We had quickly passed through the most delightful part of the Valley earlier. Now, we decided to give it due attention. It is a bed of wild flowers, something that every other account of Miyar has effusively mentioned. Yellow and purple were the predominant hues at that point and although the weather was gloomy, we devoted enough time to take disappointing photographs. I think these were Iris and Yellow Potentilla but correct me if I am wrong. There are many stony patches in between, all covered with orange and green lichens. Another stretch was pink with Himalayan Knotweed or Himalayan Fleece. The light was deteriorating fast though. I only wish if I could photograph these delirious sights on a bright, sunny day!
We are walking fast and making rapid progress. A light drizzle has started. Saw a puddle where a lot of sheep are quenching their thirst. Nice sight, nice frame…. but… hey, we never saw it when we were coming. Have we taken a wrong turn somewhere?
Now we are certain that we have lost the way! It is hard to imagine in an open plain like this. We were following the herd of sheep but they didn’t have to return to the village. So, we paused to take stock of the situation.
We located a herd of cows with one Yak and a few Dzos mixed with them. They were crossing one stream so we figured that to be the right way. However, crossing the stream is not that easy and the bridge is nowhere in sight!
A stone in the middle of the stream, a hesitant step, a slip, and a fall! Thankfully the water was not very deep. But the clothes are all wet now and I am freezing. But the worse was yet to come!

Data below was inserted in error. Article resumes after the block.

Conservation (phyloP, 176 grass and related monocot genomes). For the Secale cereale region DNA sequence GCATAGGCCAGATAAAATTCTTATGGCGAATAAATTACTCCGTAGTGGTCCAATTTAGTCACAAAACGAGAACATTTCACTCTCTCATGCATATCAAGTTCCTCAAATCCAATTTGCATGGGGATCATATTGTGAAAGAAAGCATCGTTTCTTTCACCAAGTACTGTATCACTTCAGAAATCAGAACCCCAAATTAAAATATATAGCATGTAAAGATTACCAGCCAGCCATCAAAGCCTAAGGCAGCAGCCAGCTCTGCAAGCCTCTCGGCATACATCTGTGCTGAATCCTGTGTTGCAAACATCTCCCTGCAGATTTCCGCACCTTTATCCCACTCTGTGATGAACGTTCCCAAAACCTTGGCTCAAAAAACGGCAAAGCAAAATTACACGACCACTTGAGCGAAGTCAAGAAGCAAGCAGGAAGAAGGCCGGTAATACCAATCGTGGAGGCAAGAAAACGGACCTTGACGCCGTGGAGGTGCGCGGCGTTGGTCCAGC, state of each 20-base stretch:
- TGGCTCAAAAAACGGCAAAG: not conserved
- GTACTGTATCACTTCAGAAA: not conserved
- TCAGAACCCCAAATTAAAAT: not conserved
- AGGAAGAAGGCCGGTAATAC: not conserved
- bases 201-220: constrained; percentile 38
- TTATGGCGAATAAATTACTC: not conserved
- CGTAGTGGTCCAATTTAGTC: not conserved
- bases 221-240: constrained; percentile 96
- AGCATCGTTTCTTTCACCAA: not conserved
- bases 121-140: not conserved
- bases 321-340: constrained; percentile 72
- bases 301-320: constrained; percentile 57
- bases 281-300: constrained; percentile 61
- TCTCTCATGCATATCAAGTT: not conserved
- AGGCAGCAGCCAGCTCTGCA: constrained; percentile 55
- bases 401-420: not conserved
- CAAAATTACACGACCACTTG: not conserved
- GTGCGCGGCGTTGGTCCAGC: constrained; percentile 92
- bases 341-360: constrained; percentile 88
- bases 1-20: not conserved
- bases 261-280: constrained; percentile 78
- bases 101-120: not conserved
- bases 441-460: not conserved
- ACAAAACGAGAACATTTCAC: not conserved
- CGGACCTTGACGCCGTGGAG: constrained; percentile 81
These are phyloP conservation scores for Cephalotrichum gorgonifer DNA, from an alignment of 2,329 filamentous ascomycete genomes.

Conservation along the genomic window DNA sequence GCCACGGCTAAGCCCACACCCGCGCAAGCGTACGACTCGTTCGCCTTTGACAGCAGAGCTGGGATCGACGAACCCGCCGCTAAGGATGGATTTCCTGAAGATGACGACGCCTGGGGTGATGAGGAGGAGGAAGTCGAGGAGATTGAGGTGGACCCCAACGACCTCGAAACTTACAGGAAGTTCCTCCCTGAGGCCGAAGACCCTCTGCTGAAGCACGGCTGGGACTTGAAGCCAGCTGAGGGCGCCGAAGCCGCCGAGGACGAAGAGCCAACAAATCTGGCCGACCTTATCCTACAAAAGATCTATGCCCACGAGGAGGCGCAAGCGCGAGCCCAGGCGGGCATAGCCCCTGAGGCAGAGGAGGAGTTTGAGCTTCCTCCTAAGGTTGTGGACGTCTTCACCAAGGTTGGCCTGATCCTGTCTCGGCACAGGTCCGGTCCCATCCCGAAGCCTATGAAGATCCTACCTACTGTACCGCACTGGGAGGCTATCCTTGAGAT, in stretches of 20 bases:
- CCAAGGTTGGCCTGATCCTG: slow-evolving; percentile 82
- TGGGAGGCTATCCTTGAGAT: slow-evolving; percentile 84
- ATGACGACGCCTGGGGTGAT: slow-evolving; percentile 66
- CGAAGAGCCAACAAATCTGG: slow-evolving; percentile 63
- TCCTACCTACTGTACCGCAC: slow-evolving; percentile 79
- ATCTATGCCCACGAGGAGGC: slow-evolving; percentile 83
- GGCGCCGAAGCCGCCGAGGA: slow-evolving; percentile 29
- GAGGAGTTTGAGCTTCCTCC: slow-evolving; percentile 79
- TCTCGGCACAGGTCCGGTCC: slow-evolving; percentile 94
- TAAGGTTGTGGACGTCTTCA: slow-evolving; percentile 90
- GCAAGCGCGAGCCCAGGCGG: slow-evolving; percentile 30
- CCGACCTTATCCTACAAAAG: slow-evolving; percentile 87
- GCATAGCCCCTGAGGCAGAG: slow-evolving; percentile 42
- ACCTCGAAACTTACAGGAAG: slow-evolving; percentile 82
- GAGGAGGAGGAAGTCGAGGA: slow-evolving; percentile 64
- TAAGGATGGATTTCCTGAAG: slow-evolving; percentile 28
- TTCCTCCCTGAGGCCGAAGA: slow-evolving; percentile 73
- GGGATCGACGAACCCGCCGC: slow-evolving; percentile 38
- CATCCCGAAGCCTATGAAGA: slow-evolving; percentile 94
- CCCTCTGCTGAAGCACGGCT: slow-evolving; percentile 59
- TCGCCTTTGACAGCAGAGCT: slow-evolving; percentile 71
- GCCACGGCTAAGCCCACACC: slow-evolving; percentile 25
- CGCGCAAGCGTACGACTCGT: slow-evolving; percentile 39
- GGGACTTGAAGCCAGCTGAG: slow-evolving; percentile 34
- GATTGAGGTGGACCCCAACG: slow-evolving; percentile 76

That fall was just the beginning. Now I am stuck on the banks of a deeper and stronger stream. It is hard to explain how I ended up here. Others seemed to have found an easier way to the bridge. But in an effort to find a shortcut, I have got myself stuck on the steep bank with a possibility of falling into the water and drowning. Due to the earlier fall, I don’t feel like taking that one step that will get me out of here. Also, in case anyone is wondering, there are no more photographs. Too exhausted for such creative pursuits now.
Finally took that leap of faith and got out of the problem-spot. The bridge can now be seen and the route ahead is now devoid of confusion although I have no strength left!
The return feels much longer due to all the tiredness, made worse by that unfortunate detour. But we must go on as there is no other option.
Finally nearing the village. Every bone is screaming in protest.
Crossed the village and the Miyar Nala one last time. Almost 30 Kilometres had been covered in one day! Decided to rest by the side of the river. Another one is being rolled. That is all for today. Even writing about it has been a tiresome exercise!
Miyar Valley Trek DIY Guide
How to reach Miyar Valley?